Every season produces some unexpected results, that’s why they play them, but those results are accepted as legitimate because the season is long enough to overcome short-sample flukes. If one of 2020’s sleeper teams, say the Blue Jays, White Sox, or Reds, made the playoffs over a 162-game 2020 season, we would celebrate them, as we did the 2015 Cubs or last year’s Rays or Twins. If they, or an even more unexpected team, should do so over a 50-odd-game season, however, the accomplishment would feel illegitimate, as most fans would wonder if they could have sustained that success over the missing 112 games.

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On the flipside, the Dodgers entered 2020 with an active streak of seven division titles, the third-longest streak of first-place finishes in major-league history. As a Dodgers fan, would you accept that streak as broken if the Dodgers aren’t in first place after 50-odd games? Do you know how many of those seven seasons saw the Dodgers in first place after 50 games? Just two (2015 and 2019). In 2013, the first year in the streak, L.A. was dead last after 50 games with a 22-28 record, a game worse than the team’s 2018 start.

Though a 50-game season is technically unprecedented, we did have something close to a 50-game season once before, in the bifurcated strike season of 1981, a season the legitimacy of which remains very much in question. When the players went on strike on June 12 of that year, the teams had played between 50 and 60 games, but the owners decided to grant the teams in first place at the time of the strike automatic playoff berths in an expanded postseason. When the season resumed, the leagues played what amounted to a new season of between 49 and 55 games, producing another set of division winners.

Despite doubling the number of teams that made the playoffs that year, the owners undermined the legitimacy of those playoff teams by basing their berths on those abbreviated half-season samples. Case in point: the two teams with the best overall records in the National League, the Reds and Cardinals, didn’t lead their divisions in either abbreviated sample and thus were omitted from the playoffs entirely, prompting protests from both clubs. Meanwhile, the Yankees and Phillies, who had been in first place when the strike hit, posted losing records in the second half. Some explained away those weak second halves by suggesting that, having already clinched a playoff berth, those teams took it easy after the strike, a theory supported by the Yankees’ deep postseason run. However, the Royals, who won the second-half title in the American League West, went just 20-30 (a mere .400 winning percentage) in the first half. That split was further evidence that a 50-game sample simply isn’t large enough to determine a team’s quality.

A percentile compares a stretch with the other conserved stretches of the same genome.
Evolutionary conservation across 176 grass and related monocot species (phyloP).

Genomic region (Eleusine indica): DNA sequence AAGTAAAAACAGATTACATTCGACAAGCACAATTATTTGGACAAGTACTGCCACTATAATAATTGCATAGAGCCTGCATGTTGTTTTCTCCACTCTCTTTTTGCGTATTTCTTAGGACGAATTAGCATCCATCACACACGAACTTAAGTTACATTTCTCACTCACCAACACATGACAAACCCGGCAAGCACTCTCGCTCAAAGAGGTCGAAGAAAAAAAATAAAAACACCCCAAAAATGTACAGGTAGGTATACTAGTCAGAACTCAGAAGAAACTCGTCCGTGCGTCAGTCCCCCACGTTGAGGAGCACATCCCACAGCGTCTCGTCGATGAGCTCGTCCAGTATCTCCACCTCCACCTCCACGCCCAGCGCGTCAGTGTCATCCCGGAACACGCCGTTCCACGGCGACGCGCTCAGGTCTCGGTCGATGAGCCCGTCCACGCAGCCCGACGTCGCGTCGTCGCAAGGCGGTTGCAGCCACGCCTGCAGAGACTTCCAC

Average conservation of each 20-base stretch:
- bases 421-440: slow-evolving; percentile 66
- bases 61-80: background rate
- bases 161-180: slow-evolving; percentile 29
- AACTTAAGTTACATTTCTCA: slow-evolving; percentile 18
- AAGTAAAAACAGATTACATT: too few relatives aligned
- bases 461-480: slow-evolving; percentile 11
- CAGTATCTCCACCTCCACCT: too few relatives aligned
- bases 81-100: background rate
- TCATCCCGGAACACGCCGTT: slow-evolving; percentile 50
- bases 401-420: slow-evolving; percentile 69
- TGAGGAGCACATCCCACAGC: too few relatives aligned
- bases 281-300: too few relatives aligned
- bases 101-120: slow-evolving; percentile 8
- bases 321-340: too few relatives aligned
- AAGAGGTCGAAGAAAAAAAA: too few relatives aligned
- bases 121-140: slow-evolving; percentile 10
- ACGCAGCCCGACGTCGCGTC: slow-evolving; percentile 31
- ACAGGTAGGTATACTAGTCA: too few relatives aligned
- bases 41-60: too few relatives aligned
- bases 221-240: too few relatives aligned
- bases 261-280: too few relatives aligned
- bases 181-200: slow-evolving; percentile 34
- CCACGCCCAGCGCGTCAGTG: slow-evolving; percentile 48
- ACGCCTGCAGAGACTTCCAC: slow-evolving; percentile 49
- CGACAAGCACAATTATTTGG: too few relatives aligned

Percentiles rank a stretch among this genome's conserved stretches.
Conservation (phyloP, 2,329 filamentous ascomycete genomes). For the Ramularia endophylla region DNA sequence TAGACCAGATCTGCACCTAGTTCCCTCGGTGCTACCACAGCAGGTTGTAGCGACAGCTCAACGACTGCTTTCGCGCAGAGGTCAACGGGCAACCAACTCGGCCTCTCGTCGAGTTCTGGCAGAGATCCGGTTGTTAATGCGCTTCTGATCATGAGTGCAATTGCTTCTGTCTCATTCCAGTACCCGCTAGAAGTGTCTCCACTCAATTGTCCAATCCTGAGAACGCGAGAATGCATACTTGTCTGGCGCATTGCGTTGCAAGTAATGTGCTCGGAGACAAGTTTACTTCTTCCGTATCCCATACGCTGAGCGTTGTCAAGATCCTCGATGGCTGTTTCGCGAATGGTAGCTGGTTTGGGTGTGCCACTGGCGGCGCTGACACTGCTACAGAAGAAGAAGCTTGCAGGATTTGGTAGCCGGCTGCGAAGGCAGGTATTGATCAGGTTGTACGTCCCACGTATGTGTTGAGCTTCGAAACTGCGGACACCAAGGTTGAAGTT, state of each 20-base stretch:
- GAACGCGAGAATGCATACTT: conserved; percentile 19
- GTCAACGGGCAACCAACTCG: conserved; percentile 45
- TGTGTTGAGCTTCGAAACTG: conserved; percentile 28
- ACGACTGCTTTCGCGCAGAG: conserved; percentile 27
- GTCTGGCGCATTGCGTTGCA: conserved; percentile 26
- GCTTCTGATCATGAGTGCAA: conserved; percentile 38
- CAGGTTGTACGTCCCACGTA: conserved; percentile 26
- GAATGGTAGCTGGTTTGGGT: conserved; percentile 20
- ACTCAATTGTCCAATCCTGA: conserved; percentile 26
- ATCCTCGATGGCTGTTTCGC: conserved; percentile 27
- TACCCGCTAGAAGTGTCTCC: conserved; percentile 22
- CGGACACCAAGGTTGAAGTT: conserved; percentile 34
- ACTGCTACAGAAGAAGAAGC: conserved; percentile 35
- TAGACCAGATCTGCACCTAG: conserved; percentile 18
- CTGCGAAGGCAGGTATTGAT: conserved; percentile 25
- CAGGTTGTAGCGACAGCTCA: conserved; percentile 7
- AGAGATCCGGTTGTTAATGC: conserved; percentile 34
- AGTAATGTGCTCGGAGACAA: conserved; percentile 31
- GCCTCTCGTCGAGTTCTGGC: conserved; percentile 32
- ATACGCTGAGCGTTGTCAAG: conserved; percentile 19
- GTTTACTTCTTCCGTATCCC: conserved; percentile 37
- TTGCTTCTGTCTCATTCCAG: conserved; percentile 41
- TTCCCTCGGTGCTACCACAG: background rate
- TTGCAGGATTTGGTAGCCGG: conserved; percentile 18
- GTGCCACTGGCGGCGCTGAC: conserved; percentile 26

The 1981 season had significant shortcomings, but it still had fans in the stands, a collectively-bargained settlement between the union and the owners, and a certainty about the completion of the season after play resumed. The potential 2020 season will have none of the above.

I typically reject out of hand the common fan gripe that a certain player or team is not trying. We have all seen players fail to run out hits or to make a full effort in the field on occasion, but among the characteristics required to reach the majors leagues are a hypercompetitive nature and a great deal of pride. The pitcher-hitter confrontation is one that both players are trying to win on nearly every occasion, regardless of the game or season situation, and loafing on the bases or in the field is almost always met with an immediate rebuke by coaches, managers, and often teammates. Not every player is going to give 110 percent on every play. Not every at-bat will have playoff-level intensity, but the players are trying.

I do wonder, however, just what the quality of play in a commissioner-implemented, empty-stadium, 50-game season will look like. I don’t think players are going to give away at-bats, but I do wonder if they will or will even be able to bear down as hard as they would during a legitimate season. I know several players, particularly high-leverage relievers, have expressed concern about being able to have the same focus and intensity in an empty stadium. To some extent, that might be beyond their control. Focus and adrenaline can often be involuntary reactions to external stimuli, stimuli such as the roaring crowd that will not be present this season.